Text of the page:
By Alexander Zushe Kohn
2 of an upcoming new book
Park is a great place to spend a Sunday afternoon – great for kids, that is.
There are slides, swings, and all sorts of other energy outlets for children.
Adults, however, might find themselves twiddling their thumbs somewhat more than
usual. So, when we treated my then one-and-a-half-year-old Yosef to an afternoon
of fun at the park, I made sure to take along plenty of mivtzaim
material. I figured that sooner or later I’d get tired of the Monkey bars, so
I’d keep myself busy lighting up Jewish souls.
turned out to be a good move, as most of the playground facilities were either
too small for my adult body or too feeble to carry my adult weight. So after
playing some ball with my Yosef and watching him do all his cute tricks, I went
off to the entrance of the park while my wife continued to entertain the little
was a rather nice day, the sun was shining brightly and a crisp breeze was
blowing gently about. Yet there weren’t very many people around. I waited
patiently, spending the time reading the material I had brought. A quarter of an
hour passed before I had my first opportunity. A young boy, about twelve years
old, was coming my way from inside the park. When he got close enough, I asked
him if he was Jewish. "Yes!" he proudly confirmed my suspicion.
I said handing him a "L’Chaim" brochure. "You’ll enjoy
this, especially the interesting story on the back."
you," he said, looking genuinely interested.
your name?" I asked.
name is Zushe. Nice to meet you, David."
David continued on to the parking lot, paid a short visit to his parents’ car,
and then passed me again on his way back into the park.
ten minutes passed, during which I reached out to five Jewish souls. Four were
really open and pleasant to talk to, while a fifth was downright nasty.
could see David again now, hurrying toward me with a man appearing to be in his
mid-thirties tagging sheepishly behind while the boy pointed excitedly in my
direction. As they approached, I noticed that the man was holding my "L‘Chaim"
in his hand.
is the guy, Dad," David said with a smile. "Hello again, Rabbi. My dad
wants to meet you."
I’m Michael Schwartz," said David’s father as we shook hands. "I
was just wondering who gave my son the L‘Chaim... We’re a bit into this
stuff now, ‘cause David’s gonna be bar mitzva’d in a few
very nice. Mazal Tov."
We’re taking on religious observance slowly. We keep advancing, but y‘know,
we don’t want too grab too much at once. David and I attend services every
Shabbat now, at the Habad center."
great. Keep up the good work."
went on to tell me a little bit about the Chabad center. Then he said,
"Hey, you know, there’s something I’ve been wondering about. Maybe you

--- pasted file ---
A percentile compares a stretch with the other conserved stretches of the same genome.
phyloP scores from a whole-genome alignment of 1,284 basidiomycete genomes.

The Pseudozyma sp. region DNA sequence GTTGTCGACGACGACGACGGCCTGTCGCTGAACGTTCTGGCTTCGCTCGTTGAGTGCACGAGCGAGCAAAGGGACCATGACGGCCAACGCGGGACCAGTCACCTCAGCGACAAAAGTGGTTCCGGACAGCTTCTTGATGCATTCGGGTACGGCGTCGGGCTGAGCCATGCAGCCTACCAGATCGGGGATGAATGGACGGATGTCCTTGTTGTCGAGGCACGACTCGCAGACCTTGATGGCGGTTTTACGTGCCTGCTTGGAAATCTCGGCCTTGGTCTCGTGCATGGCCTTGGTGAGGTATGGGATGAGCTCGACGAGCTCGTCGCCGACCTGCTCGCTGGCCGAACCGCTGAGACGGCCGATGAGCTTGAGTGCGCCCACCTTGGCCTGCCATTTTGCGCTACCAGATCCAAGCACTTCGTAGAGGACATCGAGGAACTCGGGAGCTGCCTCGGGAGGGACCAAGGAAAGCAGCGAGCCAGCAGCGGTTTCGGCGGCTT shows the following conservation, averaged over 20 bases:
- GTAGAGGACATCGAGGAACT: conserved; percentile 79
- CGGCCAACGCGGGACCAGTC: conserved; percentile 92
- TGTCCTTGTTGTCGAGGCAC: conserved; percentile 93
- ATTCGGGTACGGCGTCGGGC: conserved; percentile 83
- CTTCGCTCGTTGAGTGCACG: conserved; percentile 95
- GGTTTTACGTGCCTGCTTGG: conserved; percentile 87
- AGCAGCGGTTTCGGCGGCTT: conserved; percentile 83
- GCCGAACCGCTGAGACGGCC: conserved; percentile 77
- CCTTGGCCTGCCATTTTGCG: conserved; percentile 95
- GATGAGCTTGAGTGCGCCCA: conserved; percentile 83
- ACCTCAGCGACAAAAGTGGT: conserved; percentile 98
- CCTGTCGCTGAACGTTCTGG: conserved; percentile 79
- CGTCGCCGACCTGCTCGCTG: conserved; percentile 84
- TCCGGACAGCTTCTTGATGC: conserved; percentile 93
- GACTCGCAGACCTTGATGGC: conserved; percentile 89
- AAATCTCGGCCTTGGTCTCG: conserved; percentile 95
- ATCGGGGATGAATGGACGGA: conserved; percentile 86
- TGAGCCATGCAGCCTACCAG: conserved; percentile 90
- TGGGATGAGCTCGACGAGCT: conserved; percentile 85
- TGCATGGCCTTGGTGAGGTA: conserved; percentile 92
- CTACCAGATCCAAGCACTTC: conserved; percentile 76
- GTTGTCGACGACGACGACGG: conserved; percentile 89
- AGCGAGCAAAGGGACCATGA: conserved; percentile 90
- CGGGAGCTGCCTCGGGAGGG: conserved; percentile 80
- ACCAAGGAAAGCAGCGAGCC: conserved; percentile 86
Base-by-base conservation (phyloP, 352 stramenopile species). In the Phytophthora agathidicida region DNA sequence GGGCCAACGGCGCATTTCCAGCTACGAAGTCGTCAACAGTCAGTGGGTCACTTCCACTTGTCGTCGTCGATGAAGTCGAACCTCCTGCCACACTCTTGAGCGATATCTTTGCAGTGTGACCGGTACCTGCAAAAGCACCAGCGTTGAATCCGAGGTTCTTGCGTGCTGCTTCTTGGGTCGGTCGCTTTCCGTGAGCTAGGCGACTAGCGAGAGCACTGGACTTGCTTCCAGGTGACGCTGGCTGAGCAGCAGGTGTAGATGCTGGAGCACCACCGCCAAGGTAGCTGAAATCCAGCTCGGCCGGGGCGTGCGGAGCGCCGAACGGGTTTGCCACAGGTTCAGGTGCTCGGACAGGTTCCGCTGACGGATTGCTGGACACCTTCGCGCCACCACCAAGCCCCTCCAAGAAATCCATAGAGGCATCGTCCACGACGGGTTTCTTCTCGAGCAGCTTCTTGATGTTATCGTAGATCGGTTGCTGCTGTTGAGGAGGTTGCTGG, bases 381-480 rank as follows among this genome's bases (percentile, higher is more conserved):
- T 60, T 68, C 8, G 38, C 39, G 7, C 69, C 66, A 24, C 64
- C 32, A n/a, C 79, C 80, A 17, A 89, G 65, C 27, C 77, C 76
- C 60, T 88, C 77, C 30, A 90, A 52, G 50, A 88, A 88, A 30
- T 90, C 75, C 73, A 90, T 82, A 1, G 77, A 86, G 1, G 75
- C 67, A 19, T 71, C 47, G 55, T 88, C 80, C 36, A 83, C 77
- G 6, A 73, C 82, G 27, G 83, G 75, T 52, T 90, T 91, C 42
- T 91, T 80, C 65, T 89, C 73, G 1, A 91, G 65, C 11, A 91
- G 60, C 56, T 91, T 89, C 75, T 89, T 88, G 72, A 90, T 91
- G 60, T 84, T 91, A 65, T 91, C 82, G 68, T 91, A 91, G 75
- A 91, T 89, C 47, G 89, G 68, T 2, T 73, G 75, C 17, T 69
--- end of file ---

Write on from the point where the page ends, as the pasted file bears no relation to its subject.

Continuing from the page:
can shed some light."
the Torah source for considering the Rebbe to be the Messiah?’ he asked point
of them is Maimonides’ Laws of Kings," I said, proceeding to paraphrase
for him the now famous ‘halacha 4.’ As I briefly explained the Rambam’s
identifying qualities of Moshiach, Mr. Schwartz nodded, making the obvious
connections to the Rebbe on his own. Satisfied, he went on to his second
if the Messiah is here, then on some level or another the world must be
undergoing a transformation, right?
question then is: looking around us at the world today, where do we see
question." I said. "On many occasions the Rebbe stressed the
importance of understanding current events in the context of Redemption. In
fact, the Rebbe himself would often elaborate upon the Messianic context of
particular events taking place in the world, especially events that have taken
place within the last few years.
take the refinement of the gentile world for example. Throughout most of
history, gentiles treated each other – not to mention the Jews – with great
hostility. The more nations an emperor conquered, the more he was extolled by
his own people. In recent years, however, this has changed dramatically. Today,
for the most part, people view war with abhorrence, considering it to be
inhumane and irresponsible. Today, despots and dictators are, generally,
unwelcome in the international community.
is another area in which the transformation of the gentiles is clearly evident.
Although in the past kindness and charity had never been one of their strong
points – a little here, a little there, but nothing beyond that – this is no
longer true. Just a few years ago, to point out one glaring example, the U.S.
sent planeloads of food and medicine to the starving and sick, war-ravaged
Somalians. It was an expensive undertaking and the Americans had many domestic
needs for which the money could have been used."